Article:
The NLRB has issued a series of decisions in recent months finding various employee handbook provisions unlawful. The Labor Board’s scrutiny of handbooks continued recently in another case, Direct TV.
In that case, the employer promulgated the following rule:
If law enforcement wants to interview or obtain information regarding a Direct TV employee, whether in person or by telephone/email, the employee should contact the security department in El Segundo, Calif., who will handle contact with law enforcement agencies and any needed coordination with DIRECTV departments.
This rule probably looks familiar to many of you. Most employers maintain such a rule for a good reason – if law enforcement is contacting employees about company matters, the employer usually wants to find out what is happening and provide the employee with legal counsel, if appropriate.
The NLRB, however, held that the rule was unlawful. According to the Labor Board, the rule could be read by reasonable employees as interfering with a NLRB investigation since NLRB Board agents function as “law enforcement.” Interfering with such an investigation is a violation of Section 8(a)(4) of the NLRA.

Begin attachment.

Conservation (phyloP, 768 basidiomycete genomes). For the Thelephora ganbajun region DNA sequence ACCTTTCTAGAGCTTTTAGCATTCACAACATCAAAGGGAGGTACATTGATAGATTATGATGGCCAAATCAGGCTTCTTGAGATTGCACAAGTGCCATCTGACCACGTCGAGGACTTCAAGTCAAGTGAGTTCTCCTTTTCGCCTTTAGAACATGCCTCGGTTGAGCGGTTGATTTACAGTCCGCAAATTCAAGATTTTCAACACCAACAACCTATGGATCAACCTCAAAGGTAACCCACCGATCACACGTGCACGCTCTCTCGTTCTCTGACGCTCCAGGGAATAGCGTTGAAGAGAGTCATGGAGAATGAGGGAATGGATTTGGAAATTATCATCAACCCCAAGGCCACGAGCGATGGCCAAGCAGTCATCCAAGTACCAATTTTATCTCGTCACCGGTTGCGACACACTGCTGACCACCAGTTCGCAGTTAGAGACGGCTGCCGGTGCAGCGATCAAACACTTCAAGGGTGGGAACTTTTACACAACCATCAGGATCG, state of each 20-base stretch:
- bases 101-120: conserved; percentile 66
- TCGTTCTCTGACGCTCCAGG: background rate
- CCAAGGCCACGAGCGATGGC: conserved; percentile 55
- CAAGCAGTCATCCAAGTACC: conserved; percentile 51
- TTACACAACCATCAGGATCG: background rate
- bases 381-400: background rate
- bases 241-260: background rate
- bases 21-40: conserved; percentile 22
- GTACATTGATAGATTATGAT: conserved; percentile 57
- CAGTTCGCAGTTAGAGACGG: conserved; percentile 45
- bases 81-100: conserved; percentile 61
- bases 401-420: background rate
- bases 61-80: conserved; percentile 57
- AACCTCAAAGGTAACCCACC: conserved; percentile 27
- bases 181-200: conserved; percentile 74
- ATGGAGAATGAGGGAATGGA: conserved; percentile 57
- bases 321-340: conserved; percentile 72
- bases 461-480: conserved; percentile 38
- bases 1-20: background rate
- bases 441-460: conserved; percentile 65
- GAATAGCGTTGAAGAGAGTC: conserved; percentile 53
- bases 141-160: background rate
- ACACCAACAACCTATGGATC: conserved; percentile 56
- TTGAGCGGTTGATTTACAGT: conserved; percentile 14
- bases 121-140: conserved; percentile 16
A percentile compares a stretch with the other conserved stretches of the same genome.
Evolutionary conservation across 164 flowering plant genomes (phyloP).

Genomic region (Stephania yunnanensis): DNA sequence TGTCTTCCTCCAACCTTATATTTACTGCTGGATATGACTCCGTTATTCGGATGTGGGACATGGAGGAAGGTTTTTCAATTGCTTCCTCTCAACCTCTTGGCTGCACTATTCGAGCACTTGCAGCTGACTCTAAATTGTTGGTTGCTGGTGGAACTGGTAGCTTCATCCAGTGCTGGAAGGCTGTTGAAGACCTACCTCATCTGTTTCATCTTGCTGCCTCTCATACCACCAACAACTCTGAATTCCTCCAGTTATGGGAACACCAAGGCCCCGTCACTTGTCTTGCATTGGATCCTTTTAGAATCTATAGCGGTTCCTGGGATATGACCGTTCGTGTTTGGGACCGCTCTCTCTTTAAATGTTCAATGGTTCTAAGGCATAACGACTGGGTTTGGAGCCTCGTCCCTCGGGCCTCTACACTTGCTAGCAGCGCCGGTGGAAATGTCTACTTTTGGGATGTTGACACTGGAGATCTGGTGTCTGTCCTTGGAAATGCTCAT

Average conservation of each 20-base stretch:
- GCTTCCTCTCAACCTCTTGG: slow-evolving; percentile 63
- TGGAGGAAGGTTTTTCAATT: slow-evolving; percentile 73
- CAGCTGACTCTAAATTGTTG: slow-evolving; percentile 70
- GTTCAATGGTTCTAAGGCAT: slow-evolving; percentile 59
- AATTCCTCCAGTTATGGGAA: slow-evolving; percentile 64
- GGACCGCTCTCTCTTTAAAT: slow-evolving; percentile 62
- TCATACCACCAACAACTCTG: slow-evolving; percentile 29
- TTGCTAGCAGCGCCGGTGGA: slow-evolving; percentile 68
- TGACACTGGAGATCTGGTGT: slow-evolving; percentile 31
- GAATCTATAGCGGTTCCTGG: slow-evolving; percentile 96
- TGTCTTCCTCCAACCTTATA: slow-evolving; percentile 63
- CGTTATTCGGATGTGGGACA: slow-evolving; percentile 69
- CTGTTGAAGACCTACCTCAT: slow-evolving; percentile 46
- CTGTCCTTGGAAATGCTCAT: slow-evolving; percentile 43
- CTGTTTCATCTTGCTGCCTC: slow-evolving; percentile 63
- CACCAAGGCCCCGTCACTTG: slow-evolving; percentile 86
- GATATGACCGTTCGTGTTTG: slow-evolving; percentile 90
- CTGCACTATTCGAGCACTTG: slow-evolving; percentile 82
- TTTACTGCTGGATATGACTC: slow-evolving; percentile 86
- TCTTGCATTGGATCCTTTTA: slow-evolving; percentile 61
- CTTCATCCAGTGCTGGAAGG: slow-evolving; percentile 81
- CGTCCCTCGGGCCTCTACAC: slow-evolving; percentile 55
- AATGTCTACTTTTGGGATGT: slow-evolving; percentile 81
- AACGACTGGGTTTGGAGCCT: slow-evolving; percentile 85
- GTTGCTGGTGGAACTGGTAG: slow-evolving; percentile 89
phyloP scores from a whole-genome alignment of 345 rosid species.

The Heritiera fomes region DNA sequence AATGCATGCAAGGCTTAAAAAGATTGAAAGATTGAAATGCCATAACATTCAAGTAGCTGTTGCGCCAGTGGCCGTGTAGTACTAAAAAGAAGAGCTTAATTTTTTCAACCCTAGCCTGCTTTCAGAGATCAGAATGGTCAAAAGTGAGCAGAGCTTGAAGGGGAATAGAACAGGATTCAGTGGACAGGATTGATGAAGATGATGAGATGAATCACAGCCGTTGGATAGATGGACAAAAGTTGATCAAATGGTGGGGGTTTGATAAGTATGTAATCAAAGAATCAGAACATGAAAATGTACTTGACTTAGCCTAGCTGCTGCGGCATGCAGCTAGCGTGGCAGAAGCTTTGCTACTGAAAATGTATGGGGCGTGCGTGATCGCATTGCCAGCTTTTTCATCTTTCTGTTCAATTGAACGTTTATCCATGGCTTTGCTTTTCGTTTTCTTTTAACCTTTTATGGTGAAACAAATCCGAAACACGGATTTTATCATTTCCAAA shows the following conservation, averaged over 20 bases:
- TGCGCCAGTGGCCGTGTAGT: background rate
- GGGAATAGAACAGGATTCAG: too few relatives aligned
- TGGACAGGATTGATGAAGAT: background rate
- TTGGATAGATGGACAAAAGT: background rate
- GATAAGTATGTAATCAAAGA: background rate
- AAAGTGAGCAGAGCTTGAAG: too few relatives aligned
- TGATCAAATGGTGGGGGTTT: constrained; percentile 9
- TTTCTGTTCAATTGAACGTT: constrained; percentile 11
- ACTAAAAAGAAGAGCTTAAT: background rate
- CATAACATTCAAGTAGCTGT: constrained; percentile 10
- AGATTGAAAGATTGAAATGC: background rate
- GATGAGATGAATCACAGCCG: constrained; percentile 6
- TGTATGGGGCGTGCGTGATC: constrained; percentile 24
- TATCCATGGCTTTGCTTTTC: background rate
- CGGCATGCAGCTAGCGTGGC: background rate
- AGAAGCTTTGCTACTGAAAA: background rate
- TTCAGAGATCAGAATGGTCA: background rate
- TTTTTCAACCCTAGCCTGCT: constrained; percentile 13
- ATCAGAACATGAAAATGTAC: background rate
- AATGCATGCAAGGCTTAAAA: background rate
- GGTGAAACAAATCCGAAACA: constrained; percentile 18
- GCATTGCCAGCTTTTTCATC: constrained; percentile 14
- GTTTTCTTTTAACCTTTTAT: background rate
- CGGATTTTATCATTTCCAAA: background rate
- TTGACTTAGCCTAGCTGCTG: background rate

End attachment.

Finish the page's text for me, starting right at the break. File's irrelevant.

I’d imagine that few, if any, employers wrote such a rule with the NLRB in mind – when one says “law enforcement,” they usually mean federal, state, or local police, not the NLRB. Yet, this case again demonstrates how broadly the NLRB now reads work rules as implicating labor law.
As a reminder, the NLRB is bringing many of these employee handbook cases under the theory that the overly broad handbook language unlawfully infringes on an employees’ right to engage in protected concerted activity or, as in Direct TV, that the rule interferes with an NLRB investigation. The right to engage in protected concerted activity and the NLRB’s right to investigate unfair labor practices extends to non-union workplaces. Rules that could be “reasonably construed” as prohibiting protected concerted activity or interfering with a Board investigation are unlawful under Section 8(a)(1).